‘Dr. Strange’ Review: Marvel Psychedelia

Tilda Swinton and Benedict Cumberbatch in "Dr. Strange".

By Érico Lotufo
BU News Service

Watching “Doctor Strange” is like seeing a Salvador Dali painting of a simple flower vase, or an electric sitar version of “Row, Row, Row Your Boat.” While the movie’s content itself is familiar and overdone in superhero movies, it’s packaged around fascinating visuals and effects that make a road often traveled transform into an intense and pleasurable acid trip.

Buildings bend and twist on each other, while their windows twirl creating kaleidoscopic images. Meanwhile, up becomes down, left becomes right and streets fold into cubes while cars impossibly ride on their sides as if nothing was going on. It’s truly amazing to watch.

But all that flourish happens during another Marvel retread of the “arrogant man learns to be a hero” plotline you’ve seen in Iron Man and Thor. Stephen Strange (Benedict Cumberbatch) – or I should say Dr. Stephen Strange – is a big shot neurosurgeon who loses stability in his hands after a terrible car crash caused by his blatant disregard for others: he went too fast in a mountainous road, crashed onto another car, and bam, his surgical career is over.

The search for a cure puts him on his heroic path, but not before alienating Christine Palmer (Rachel McAdams) – again, Dr. Christine Palmer – his on/off girlfriend and co-worker. After he attempts multiple experimental treatments, he bets his last chance on a miracle cure in Nepal.

There, he finds The Ancient One (Tilda Swinton) and her disciples Mordo (Chiwetel Ejiofor) and Wong (Benedict Wong, playing his namesake), who introduce him to a world of magic and mysticism. At the same time, former disciple Kaecilius (Mads Mikkelsen), now forsaken by The Ancient One, attempts to tap into a dimension of infinite power to “stop time” (it’s as vague as it sounds in the movie too).

It’s your typical Marvel stuff: man is arrogant, man gets lesson of humility, man becomes hero defeating villain that is corrupt version of himself, man gets girl, the end. “Doctor Strange” itself seems to acknowledge this conundrum. They don’t waste time in putting Strange in his accident, with maybe not even 10 minutes of runtime passing before he has his hands in braces. It wants to desperately jump to the magic part as soon as possible, as if that way maybe audiences won’t notice that they’re watching the same story unfolding for the third time.

Of course, this time you have ninjas battling it out on the sides of buildings while the entire world folds into itself. It’s “Inception” on steroids, with the gunfights in spinning, twisting surfaces switched out for Kung-Fu. It’s a blast to behold, with the only question in your mind being, “what will they do next?”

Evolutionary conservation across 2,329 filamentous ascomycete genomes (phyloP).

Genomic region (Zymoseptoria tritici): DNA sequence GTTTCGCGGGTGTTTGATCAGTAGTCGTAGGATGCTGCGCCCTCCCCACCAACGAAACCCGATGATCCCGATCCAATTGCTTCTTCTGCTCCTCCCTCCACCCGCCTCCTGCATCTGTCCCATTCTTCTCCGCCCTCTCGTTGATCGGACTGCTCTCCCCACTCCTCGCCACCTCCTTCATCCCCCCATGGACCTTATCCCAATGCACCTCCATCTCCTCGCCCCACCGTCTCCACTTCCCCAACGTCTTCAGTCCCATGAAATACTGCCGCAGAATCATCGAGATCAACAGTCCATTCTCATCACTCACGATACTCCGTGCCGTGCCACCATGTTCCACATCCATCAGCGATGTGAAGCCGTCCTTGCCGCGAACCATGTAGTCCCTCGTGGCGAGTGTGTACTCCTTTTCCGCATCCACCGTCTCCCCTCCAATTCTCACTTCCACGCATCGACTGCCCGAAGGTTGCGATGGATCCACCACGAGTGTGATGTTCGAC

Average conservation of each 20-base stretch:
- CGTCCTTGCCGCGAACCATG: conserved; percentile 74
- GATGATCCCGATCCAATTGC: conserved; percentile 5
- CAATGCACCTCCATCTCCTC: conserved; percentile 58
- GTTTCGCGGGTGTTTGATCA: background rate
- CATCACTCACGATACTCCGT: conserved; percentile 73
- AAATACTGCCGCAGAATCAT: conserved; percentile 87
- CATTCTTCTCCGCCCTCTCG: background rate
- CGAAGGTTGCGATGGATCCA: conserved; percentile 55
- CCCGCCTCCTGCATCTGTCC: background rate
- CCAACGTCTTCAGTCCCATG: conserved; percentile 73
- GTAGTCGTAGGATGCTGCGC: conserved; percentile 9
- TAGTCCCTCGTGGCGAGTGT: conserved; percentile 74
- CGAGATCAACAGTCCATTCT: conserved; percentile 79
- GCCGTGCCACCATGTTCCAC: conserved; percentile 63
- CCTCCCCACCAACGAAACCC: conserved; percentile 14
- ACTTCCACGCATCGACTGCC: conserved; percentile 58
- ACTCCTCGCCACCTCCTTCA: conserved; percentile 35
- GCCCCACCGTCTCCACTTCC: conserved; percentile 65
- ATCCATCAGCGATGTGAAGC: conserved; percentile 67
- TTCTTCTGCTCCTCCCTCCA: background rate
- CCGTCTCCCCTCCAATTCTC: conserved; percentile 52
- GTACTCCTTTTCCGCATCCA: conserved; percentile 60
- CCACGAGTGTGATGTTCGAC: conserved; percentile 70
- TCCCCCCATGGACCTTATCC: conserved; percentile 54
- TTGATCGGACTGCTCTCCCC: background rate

They do a whole lot. I wouldn’t doubt that part of the script writing process was just Marvel asking action movie fans, “so what’s the most absurd fight scene that you can think of?” Hand-to- hand combat on the side of several London buildings, while they roll into themselves like a carpet? Check. How about two ghosts battling it out in the Astral Plane while the physical body of one of them is having surgery? Check. And what about a fight happening in real time while everything else is going back in time? Big check.

It’s the cinematic realization of one of the most ignored aspects of comic books: psychedelia. Probably no other narrative medium fits it best than comics, with examples ranging from Steve Ditko’s run of “Dr. Strange” to Alan Moore’s “Saga of the Swamp Thing” (which was so trippy that it had an entire issue based on swamp-monster-and-woman-sex via acid trip potatoes). And now, after countless movie adaptations, comic psychedelia finally reaches the big-screen.

All throughout the movie, the two paradoxical feelings of familiarity and novelty wrestle, so the characters and their actors must come in to break the tie and succeed positively. Benedict Cumberbatch snuggly enters the hall of Marvel superheroes, as Doctor Strange is a cocky magician that loves cracking jokes about the overly-serious nature of the magical world. At his side, Chiwetel Ejiofor and Benedict Wong play his foils, the straight-men to his Tony Stark-esque quip routine.

But the movie isn’t shy to be dramatic at times. Director Scott Derrickson (who also co-writes) makes use of his abundantly talented cast (probably the most talented among non-team- up Marvel movies) with several shot/reverse shot arguments that are typically found in Oscar-bait pictures.

The acting in these scenes is spot-on, although the overuse of close-ups makes the conversations seem overly claustrophobic, especially compared to the expansive nature of the magical scenes. In a way, it fits the film’s overall theme: while humans have their petty discussions in the physical plane, whole realms of free-roaming space exist for those who have the courage to look beyond themselves. In another way, it just doesn’t look good.

Of course, all of this is part of a bigger picture, the Marvel Cinematic Universe. It is quickly noted that these kind of mystical threats are something beyond the Avengers’ jurisdiction. So the tired question of “Hey, why isn’t Iron Man/Captain America being called up to help?” made in most solo efforts is a moot point. Only the magical can fight back the mystical. Post-credit scenes, however, firmly establish Doctor Strange as a player in the upcoming films.

“Doctor Strange” has so much of what Marvel Studios has perfected over the years: a blueprint for a great movie, including a simple story in a tight script, a non-combative director that still has some space for personal flair and money to pay A-list actors for costumed superhero roles. “Strange,” however, proves that even the most calculated things can sometimes be surreal.

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